Andrei Nikolaevich Kolmogorov
Andrei Nikolaevich Kolmogorov
In discussing great mathematicians, the word "genius" is so often used that its effect sometimes seems blunted, yet in the case of Andrei Nikolaevich Kolmogorov the term is exceedingly apt. Though he is best known as the founder of probability theory, Kolmogorov contributed to virtually every area of mathematics as well as to fields ranging from physics to linguistics.
Kolmogorov's father, a Russian agriculturist named Nikolai Kataev, was killed in World War I, and his mother, Mariya Kolmogorova—who was not married to Nikolai—died giving birth to their son in the town of Tambov on April 25, 1903. Kolmogorov was raised by his mother's sister in the village of Tunoshna. He showed his brilliance at the age of five when he noted the pattern 1=12, 1+3=22, 1+3+5=32, and so on.
At age 17, Kolmogorov enrolled at Moscow University and worked his way through college as a secondary school teacher. As an undergraduate, he published a number of important papers, including one wherein he formulated the first known example of an integrable function with a Fourier series that diverged almost everywhere. He was only 19, and he soon improved on this work by extending his result to a series that divulged everywhere—work that quickly brought him to the attention of the international mathematics community.
After receiving his doctoral degree in 1925, Kolmogorov went to work as a research assistant at Moscow University and at the age of 28 became a full professor. In 1933, when he was just 30, he became director of the institute of mathematics at the university. He married Anna Egorova in 1942.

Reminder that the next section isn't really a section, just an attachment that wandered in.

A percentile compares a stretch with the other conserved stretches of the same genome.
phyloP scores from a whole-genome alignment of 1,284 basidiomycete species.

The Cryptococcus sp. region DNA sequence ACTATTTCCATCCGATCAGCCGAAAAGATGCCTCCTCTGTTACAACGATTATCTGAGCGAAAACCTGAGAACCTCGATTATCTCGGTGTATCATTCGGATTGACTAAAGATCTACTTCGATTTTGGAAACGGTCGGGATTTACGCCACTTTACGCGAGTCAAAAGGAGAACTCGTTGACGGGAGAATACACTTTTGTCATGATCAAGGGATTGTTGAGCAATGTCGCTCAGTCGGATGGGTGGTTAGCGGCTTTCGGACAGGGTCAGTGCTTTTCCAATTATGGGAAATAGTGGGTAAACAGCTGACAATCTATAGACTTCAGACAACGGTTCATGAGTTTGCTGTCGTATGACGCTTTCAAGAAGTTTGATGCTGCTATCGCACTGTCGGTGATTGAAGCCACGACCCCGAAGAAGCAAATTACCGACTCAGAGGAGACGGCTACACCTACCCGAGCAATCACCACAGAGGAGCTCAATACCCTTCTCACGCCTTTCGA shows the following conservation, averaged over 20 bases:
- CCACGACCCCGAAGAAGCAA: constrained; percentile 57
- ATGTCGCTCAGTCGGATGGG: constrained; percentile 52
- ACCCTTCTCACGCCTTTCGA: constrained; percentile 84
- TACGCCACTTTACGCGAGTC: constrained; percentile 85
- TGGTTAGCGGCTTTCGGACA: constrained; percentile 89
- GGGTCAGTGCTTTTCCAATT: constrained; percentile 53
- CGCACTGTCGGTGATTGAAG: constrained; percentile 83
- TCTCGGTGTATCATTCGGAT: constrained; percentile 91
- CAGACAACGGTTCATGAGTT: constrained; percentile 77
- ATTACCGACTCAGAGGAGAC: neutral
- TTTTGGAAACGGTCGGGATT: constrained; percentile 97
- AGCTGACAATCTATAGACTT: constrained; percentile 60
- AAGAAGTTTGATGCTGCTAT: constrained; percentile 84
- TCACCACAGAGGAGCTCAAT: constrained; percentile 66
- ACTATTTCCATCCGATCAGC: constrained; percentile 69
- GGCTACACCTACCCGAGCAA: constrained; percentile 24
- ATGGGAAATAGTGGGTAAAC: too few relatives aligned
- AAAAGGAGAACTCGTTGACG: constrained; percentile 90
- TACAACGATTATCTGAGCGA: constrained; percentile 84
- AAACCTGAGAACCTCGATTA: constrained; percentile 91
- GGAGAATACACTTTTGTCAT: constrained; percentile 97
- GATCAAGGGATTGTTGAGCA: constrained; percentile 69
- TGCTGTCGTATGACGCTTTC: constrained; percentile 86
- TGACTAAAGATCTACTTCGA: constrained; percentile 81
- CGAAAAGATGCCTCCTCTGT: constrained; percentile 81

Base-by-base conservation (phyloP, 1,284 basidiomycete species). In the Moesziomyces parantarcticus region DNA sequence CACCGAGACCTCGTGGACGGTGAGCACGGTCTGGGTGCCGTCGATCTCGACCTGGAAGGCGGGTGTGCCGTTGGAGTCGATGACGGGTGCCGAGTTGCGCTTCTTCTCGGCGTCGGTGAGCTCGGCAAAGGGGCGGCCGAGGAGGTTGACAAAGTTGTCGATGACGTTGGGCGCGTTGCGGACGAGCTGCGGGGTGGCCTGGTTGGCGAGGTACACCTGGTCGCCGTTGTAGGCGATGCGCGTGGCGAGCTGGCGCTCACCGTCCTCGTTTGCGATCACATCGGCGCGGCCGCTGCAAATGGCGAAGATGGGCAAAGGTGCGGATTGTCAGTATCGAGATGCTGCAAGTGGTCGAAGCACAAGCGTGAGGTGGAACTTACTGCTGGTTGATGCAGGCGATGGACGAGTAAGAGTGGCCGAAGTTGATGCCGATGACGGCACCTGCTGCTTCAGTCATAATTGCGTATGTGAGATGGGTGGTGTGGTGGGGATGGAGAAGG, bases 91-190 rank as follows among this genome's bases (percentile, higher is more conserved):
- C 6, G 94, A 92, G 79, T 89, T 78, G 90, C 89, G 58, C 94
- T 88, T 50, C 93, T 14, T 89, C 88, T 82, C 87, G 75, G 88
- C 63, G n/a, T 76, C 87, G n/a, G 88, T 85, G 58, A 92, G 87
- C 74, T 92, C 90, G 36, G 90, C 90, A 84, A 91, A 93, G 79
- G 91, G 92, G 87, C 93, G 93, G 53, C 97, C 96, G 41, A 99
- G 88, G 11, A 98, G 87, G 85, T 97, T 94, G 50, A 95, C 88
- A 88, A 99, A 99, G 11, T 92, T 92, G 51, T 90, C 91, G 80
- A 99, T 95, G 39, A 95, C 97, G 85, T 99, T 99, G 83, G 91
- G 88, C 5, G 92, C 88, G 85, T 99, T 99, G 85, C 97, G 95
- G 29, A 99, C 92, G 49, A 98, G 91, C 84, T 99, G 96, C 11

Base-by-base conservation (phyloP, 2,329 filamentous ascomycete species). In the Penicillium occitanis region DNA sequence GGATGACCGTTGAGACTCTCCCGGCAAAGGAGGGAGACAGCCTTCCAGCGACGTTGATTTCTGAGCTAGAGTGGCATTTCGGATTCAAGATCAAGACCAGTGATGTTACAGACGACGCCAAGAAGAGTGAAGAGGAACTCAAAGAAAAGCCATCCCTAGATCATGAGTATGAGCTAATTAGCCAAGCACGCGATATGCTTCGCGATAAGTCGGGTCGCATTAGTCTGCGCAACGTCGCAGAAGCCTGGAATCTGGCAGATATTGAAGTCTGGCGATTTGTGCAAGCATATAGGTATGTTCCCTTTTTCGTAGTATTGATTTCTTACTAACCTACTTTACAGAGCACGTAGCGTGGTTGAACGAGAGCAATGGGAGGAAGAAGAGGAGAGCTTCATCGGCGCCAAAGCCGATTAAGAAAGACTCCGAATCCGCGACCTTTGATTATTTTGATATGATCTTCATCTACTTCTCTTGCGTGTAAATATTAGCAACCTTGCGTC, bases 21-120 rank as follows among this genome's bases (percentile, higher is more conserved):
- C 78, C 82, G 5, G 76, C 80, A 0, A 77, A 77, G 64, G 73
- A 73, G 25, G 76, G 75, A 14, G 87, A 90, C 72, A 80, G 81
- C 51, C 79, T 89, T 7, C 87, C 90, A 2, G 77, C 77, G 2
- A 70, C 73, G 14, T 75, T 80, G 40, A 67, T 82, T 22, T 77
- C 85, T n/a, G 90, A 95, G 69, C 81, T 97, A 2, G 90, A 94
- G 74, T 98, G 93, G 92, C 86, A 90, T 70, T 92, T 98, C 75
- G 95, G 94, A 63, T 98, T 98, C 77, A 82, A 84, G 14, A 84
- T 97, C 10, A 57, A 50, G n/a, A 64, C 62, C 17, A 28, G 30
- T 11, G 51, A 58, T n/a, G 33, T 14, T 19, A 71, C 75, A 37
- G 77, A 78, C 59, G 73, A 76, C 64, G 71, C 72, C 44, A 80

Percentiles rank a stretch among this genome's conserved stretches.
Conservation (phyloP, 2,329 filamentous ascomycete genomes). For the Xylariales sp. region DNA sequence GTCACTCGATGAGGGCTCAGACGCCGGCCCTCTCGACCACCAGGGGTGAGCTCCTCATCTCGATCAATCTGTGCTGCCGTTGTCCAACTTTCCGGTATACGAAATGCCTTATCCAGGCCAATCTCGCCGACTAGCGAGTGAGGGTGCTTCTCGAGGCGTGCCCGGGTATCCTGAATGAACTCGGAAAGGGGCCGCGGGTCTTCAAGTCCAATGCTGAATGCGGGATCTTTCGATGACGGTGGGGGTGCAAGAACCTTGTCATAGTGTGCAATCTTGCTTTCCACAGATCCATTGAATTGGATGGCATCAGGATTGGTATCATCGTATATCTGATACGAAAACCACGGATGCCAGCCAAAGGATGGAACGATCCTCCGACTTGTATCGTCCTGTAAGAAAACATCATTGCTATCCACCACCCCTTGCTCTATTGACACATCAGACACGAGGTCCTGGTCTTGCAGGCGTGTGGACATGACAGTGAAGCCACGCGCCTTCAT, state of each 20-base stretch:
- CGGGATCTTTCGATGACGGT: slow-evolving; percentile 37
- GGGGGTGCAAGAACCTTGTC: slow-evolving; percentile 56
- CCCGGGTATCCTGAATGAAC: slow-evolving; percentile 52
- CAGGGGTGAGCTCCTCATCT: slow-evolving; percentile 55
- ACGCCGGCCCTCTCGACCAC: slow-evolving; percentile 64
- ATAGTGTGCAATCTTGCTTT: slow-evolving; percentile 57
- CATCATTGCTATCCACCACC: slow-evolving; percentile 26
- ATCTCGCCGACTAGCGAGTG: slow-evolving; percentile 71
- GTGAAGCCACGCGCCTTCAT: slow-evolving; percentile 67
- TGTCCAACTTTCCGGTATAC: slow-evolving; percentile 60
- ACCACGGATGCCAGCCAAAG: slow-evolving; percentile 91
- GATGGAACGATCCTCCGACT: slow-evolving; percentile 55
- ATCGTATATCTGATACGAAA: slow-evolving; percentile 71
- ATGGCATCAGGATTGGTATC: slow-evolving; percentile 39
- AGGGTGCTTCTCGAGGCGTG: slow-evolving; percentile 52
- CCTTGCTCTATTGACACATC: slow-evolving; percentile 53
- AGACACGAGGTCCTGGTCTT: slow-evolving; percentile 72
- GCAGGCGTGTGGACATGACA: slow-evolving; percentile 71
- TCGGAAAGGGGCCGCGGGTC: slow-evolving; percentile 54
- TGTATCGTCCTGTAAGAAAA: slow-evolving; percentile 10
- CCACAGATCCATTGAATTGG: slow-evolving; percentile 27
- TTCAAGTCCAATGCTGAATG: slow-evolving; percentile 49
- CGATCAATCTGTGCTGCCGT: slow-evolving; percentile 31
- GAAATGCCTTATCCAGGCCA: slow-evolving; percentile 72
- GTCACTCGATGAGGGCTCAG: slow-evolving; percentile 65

Kolmogorov published one of his most important works, "General Theory of Measure and Probability Theory," while he was still a research assistant. The paper, called the "New Testament" of mathematics by one of his admirers and often compared to Euclid's work for its foundational character, provided the framework for probability theory. Kolmogorov also contributed to the understanding of stochastic processes, which involve random variables. These achievements were not purely academic pursuits; during World War II, the Soviet military made use of his stochastic theory in planning its placement of barrage balloons in order to thwart Nazi bombing raids. As for probability theory, it led to progress in a number of areas, including Kolmogorov's own development of reaction-diffusion theory, the analysis of how events such as cultural changes spread through a group.
During the decades that followed, Kolmogorov worked tirelessly in mathematical studies and their applications to a wide array of fields. In 1939 he became one of the youngest full members of the Soviet Academy of Sciences and in 1946 he was chosen to direct the Turbulence Laboratory of the Academy Institute of Theoretical Geophysics. During the years 1970 to 1972, he sailed around the world to study the properties of ocean turbulence. He also is credited with being codeveloper of the Kolmogorov-Arnold-Moser (KAM) theorem for analysis of stability in dynamic systems.
The list of Kolmogorov's achievements and discoveries is seemingly endless. Among the ones in which he took the most pride was his solution of Hilbert's thirteenth problem, which involved the representation of functions of many variables in terms of a combination of functions possessing fewer variables. Kolmogorov, however, remained modest to the end, and, in line with his belief that a mathematician could no longer conduct valuable research after the age of 60, he retired in 1963, spending 20 years teaching high school. Long concerned with the state of mathematical education, he chaired the Academy of Sciences Commission on Mathematical Education and helped the Soviet Union move to the forefront in mathematics during the 1960s. Kolmogorov died in Moscow on October 20, 1987.